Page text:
Stocks fall after sterling 'flash crash', U.S. jobs data

October 6, 2016 8:46 PM EDT

A man stands next to an electronic board showing stock prices in Tokyo, Japan, August 18, 2016. Picture taken on August 18, 2016. REUTERS/Kim Kyung-Hoon

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By Lewis Krauskopf

NEW YORK (Reuters) - Sterling weakened again on Friday after rebounding from a stunning plunge that injected volatility across markets, while Wall Street ended lower after a weaker-than-expected U.S. jobs report which left intact expectations for a U.S. interest rate hike by year-end.

Sterling plummeted nearly 10 percent to a 31-year low in earlier trading in what traders called a "flash crash".

The Bank of England was investigating the cause of the sudden price move, but the currency had already been on track for one of its worst weeks in seven years as some national leaders called for Britain to make a "hard" exit from the European Union.

Sterling was last down 1.4 percent against the dollar at about $1.2436.

"I think it’s a warning shot from the markets to the UK about what type of potential volatility in sterling we may see down the line,” said Shahab Jalinoos, global head of FX strategy at Credit Suisse in New York.

After the U.S. jobs report, the dollar slipped 0.3 percent against a basket of currencies after rising to two-month highs. The greenback weakened 0.9 percent against the yen.

Data showed U.S. employment growth unexpectedly slowed for a third month in September and the jobless rate rose. Nonfarm payrolls rose 156,000, less than August's 167,000 gain, the Labor Department said.

After the report, traders were virtually discounting chances that the Federal Reserve would raise rates at its next meeting in November, according to the CME FedWatch website. But they saw a roughly 70 percent chance for a rate hike in December, slightly higher than bets from a day earlier.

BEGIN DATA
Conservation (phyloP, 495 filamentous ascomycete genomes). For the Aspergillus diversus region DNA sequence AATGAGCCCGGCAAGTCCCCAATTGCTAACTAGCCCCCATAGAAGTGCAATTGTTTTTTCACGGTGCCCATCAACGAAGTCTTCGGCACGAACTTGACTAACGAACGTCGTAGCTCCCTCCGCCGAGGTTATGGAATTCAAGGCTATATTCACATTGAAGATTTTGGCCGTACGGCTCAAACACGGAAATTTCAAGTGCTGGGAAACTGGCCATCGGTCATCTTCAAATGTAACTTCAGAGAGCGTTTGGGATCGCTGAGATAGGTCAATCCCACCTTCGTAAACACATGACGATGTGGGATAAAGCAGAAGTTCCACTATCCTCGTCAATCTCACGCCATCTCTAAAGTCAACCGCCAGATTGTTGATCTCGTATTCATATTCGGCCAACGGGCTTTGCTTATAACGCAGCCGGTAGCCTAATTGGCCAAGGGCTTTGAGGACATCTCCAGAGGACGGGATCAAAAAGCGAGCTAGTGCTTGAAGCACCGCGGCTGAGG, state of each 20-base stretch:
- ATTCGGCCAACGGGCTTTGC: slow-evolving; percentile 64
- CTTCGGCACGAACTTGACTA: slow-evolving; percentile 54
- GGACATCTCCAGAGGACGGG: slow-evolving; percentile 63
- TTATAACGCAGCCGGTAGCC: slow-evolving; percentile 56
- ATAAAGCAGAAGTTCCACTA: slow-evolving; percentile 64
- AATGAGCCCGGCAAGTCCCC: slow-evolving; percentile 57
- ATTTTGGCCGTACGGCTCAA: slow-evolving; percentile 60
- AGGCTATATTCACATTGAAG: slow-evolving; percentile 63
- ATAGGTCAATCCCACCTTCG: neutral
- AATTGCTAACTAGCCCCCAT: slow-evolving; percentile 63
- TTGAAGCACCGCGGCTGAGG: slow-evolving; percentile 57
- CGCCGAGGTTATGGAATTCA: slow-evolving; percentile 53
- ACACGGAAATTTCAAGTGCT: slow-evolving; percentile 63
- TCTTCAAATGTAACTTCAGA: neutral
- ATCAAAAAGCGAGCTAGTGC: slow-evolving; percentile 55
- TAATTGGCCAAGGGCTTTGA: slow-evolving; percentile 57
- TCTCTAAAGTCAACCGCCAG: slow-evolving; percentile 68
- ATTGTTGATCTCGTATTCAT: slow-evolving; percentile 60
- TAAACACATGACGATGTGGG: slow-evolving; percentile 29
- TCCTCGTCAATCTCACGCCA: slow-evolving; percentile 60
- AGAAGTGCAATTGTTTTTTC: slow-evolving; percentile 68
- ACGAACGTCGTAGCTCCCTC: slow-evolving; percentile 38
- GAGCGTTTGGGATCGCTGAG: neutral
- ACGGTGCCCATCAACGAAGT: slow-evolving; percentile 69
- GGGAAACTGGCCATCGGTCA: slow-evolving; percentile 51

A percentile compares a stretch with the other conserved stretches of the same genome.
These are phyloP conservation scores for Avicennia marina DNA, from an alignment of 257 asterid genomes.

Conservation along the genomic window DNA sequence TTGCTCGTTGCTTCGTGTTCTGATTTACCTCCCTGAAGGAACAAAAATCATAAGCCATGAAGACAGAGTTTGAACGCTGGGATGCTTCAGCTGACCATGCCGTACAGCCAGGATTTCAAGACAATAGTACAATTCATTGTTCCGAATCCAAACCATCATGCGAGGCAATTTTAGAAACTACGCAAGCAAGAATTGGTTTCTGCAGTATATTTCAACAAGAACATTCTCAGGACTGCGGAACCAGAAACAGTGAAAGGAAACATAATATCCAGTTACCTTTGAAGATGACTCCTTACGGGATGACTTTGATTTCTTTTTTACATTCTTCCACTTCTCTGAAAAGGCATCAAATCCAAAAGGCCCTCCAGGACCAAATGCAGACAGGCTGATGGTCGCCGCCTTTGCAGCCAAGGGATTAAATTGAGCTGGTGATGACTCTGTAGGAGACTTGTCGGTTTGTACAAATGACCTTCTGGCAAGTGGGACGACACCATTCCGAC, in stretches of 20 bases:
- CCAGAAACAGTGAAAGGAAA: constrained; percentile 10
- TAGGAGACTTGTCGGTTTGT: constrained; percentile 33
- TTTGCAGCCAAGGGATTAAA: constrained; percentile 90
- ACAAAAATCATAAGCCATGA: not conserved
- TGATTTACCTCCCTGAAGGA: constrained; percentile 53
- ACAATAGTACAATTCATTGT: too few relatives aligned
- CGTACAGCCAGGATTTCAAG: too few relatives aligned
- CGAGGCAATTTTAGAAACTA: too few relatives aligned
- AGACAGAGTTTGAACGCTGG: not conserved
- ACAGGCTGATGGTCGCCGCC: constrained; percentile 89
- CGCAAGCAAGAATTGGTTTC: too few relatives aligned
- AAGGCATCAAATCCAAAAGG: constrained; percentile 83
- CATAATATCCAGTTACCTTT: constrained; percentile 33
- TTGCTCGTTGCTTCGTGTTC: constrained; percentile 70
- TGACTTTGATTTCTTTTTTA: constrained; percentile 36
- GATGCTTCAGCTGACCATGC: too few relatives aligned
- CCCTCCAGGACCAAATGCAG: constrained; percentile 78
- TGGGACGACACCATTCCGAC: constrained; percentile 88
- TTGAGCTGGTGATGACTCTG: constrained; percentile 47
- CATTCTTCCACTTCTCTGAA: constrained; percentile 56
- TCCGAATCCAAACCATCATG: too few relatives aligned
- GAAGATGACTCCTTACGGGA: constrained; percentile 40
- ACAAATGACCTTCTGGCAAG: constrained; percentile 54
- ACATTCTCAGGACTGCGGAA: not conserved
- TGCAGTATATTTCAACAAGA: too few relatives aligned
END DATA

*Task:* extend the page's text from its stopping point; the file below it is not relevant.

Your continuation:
Cleveland Fed President Loretta Mester called the job growth "solid" and said she continues to believe it appropriate for the U.S. central bank to raise rates.

Markets have been dominated by central bank policy, including a shift from the Bank of Japan last month, resurgence in talk of the European Central Bank possibly tapering its bond buying program, and the outlook for a Fed rate hike.

Major U.S. equity indexes closed down after the jobs report but came off of session lows.

The Dow Jones industrial average fell 28.01 points, or 0.15 percent, to 18,240.49, the S&P 500 lost 7.03 points, or 0.33 percent, to 2,153.74 and the Nasdaq Composite dropped 14.45 points, or 0.27 percent, to 5,292.41.

"There’s a fear in investors that the Fed may be looking at raising rates again into a slowing economy, a replay of last December," said Bucky Hellwig, senior vice president at BB&T Wealth Management in Birmingham, Alabama. "It’s easier to step to the sidelines and wait to see what happens, if that transpires or not."

Materials and industrials were the worst-performing S&P sectors, pulled down by disappointing financial updates from chemical company PPG Industries and diversified manufacturer Honeywell.

MSCI's gauge of stocks across the globe fell 0.3 percent.

The pan-European STOXX index shed 0.9 percent. Shares of vouchers company Edenred tumbled after a brokerage downgrade on the stock.

But Britain's FTSE 100 index rose 0.6 percent, propped up by the fresh slump in sterling.

U.S. Treasuries ended little changed. Benchmark 10-year notes rose 2/32 in price to yield 1.74 percent. Earlier the yield rose as high as 1.77 percent, the highest in about four months.

Oil futures fell as players took profit following a strong rally this week spurred by hopes of OPEC output cuts.

Benchmark Brent settled down 1.1 percent at $51.93 a barrel, while U.S. crude settled down 1.3 percent at $49.81.

Spot gold was little changed but was on track for its worst week this year.

(Additional reporting by Richard Leong, Chuck Mikolajczak, Barani Krishnan and Karen Brettell in New York and Vikram Subhedar in London; Editing by Bernadette Baum and James Dalgleish)

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